The inevitable backlash to the Safe Campus Act came sooner than I expected–it started a few hours after the bill was introduced. What’s jaw-dropping is that the backlashers aren’t even bothering to hide their contempt for due process any more.
A man named Sarah Merriman, identified by the Washington Post as a spokesman for SAFER Campus, has come out against the bill, which would provide badly needed due process protections for students accused of sexual assault. Mr. Merriman made it clear that he’s not interested in hearing about due process rights for the accused at this time:
We are not at a point to analyze “due process,” when many survivors are publicly shamed on their campuses, when charges against assaulters can be dismissed out of hand by administrators, when an assaulter is allowed to sit across from a survivor and shout down their story.
If we are to truly believe in due process for all, we must prioritize the needs of survivors first and foremost.
Why do people like Mr. Merriman harbor such fear and loathing of fair hearings? Insisting that the system is “broke” for accusers is not a valid justification for keeping it “broke” for the students accused. And there is no question the system doesn’t work for the women accused. The leading champion for victims’ rights on campus has openly admitted that “in a lot of these cases, the campus is holding the female accountable in spite of the evidence – or the lack thereof – because they think they are supposed to . . ..” And: “We see complainants who genuinely believe they have been assaulted, despite overwhelming proof that it did not happen. . . .” The academy’s hostility to due process has been roundly condemned by prominent legal scholars with no ax to grind and who skew progressive. A court recently ripped off the scab and revealed an ugly pus–students accused of sexual assault are being treated unfairly. That’s not something dreamed up by conservatives or the “women’s rights movement.”
All of us can be concerned about injustice to both the victims of sexual violence and the victims of wrongful accusations of sexual violence without comprising our fidelity to either group. It’s not all-or-nothing, it’s not a zero sum game, and it’s not always about them–meaning the gender zealots who dominate the public discourse on these issues. Sometimes, its about the innocents who are wrongly accused because, yes, sometimes accusers lie, and sometimes they are mistaken. Due process was invented to protect the innocent not the guilty, and that’s why an accusation is never tantamount to a finding of guilt. Insisting on due process in rape cases is not “victim blaming” or misandry because we cannot assume guilt based on what happened in unrelated cases. People of goodwill have grown weary of the sexual grievance lobby’s Oppression Olympics and it’s blithe dismissal of the wrongly accused. And the extremists’ shrill insistence that the interests of one gender trump those of another evinces a childish and unschooled contempt for concepts that are foundational to our jurisprudence.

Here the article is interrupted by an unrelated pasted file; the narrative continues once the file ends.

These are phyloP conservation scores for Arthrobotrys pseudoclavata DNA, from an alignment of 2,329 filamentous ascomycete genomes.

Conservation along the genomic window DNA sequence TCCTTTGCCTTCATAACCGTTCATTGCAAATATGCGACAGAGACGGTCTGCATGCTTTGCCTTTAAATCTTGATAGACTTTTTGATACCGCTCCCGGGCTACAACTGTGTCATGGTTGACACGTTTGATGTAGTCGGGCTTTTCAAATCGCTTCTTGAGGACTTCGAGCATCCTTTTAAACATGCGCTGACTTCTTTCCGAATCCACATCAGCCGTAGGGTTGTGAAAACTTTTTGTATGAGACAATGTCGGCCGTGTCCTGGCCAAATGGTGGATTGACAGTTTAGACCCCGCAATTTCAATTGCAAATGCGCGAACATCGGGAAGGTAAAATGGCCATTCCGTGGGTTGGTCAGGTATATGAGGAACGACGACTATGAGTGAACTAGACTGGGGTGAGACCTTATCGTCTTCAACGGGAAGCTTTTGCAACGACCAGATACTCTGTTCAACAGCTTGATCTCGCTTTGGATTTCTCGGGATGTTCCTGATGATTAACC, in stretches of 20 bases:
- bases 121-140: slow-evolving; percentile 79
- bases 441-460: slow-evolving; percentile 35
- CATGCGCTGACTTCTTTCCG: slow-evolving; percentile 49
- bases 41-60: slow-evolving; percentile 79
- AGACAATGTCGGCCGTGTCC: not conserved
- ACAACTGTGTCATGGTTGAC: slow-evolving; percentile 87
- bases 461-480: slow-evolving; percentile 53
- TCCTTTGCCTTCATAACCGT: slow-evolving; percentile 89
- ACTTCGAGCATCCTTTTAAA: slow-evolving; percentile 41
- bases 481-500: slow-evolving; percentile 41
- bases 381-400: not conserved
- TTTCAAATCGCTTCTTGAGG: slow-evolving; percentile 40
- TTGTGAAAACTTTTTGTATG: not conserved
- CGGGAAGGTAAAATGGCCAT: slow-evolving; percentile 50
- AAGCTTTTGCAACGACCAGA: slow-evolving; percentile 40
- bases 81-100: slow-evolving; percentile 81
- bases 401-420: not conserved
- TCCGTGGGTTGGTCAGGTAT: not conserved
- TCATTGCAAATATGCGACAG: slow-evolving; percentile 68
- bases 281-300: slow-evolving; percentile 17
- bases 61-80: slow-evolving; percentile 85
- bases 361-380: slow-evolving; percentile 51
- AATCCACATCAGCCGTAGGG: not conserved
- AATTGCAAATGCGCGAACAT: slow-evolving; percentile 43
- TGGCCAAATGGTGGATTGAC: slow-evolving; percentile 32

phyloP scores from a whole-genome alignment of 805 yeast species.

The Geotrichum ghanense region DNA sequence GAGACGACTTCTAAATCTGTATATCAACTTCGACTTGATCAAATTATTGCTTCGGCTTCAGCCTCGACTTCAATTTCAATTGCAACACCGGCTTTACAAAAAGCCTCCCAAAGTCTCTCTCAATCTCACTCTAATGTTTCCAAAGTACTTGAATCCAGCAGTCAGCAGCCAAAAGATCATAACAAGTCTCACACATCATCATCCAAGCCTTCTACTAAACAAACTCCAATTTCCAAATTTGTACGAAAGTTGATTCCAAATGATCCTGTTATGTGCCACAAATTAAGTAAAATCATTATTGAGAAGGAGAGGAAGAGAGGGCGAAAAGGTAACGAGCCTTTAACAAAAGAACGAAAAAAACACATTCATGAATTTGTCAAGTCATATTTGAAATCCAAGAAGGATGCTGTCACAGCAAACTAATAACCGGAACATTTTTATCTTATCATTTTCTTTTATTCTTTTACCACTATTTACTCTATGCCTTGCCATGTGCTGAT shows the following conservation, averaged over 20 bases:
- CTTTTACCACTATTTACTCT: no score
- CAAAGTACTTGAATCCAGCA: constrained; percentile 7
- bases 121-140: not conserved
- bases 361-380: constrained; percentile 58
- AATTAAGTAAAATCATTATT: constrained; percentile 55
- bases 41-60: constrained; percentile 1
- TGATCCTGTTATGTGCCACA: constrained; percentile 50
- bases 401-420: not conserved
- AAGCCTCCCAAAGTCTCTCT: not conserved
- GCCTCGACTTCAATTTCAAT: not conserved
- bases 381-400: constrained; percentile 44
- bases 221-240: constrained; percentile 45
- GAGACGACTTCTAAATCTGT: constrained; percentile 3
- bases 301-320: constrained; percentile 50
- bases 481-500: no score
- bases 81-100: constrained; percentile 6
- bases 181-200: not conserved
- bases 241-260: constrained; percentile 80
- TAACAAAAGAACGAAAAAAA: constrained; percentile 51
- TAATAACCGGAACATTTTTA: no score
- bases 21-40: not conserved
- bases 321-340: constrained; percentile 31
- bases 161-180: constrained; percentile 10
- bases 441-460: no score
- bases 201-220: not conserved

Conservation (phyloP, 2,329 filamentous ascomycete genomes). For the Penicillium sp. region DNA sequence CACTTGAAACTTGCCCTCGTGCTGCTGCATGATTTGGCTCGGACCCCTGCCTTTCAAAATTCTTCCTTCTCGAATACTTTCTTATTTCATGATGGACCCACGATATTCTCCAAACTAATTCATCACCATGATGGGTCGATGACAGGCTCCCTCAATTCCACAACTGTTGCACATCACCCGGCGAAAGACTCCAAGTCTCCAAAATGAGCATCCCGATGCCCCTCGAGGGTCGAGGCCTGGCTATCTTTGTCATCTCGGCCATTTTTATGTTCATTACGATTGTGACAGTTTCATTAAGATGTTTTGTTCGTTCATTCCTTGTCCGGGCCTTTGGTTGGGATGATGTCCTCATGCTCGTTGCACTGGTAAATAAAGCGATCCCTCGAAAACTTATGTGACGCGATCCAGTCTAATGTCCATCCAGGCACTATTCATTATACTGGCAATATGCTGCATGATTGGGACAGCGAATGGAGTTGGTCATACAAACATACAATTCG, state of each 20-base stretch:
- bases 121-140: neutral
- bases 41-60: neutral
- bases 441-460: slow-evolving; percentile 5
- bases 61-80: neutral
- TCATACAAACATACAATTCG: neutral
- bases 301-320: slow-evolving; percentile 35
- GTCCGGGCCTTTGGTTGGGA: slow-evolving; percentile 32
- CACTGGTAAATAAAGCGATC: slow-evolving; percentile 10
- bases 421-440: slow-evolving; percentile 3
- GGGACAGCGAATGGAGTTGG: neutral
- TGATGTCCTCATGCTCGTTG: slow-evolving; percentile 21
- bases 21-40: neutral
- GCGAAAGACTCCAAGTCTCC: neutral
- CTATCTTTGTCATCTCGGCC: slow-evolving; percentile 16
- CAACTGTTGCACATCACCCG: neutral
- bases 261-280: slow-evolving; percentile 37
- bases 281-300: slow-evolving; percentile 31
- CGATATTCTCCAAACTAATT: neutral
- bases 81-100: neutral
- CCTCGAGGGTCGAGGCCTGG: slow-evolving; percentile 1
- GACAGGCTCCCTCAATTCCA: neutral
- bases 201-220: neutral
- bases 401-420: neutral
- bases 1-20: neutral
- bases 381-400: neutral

It is well to note that Mr. Merriman and his ilk do no favors for survivors of sexual violence by refusing to embrace fair processes for students accused of sexual violence. A system so obviously in need of repair undermines the public’s confidence in the results it reaches. When it’s widely, and correctly, believed that students accused of sexual violence aren’t being treated fairly, triers of fact on disciplinary boards may become all the more wary about punishing even those who deserve to be punished, compounding the injustices. That’s not good for anyone. The “round up the usual suspects” crowd has done more to harm victims of sexual assault than anyone (can you say “Duchess Lacrosse“? “Hofstra“? “Brian Banks“? Jackie ofRolling Stone fame? Need more examples? Spend a few weeks reading through this blog–that’s how long it will take you.)
It is time for all persons of goodwill to condemn comments like those made by Sarah Merriman. And all of us should urge our representatives to get behind this effort and to become a co-sponsor of it: http://www.house.gov/representatives/
[Ed. note: This post originally appeared at the Community for the Wrongly Accused and is reprinted here with permission.]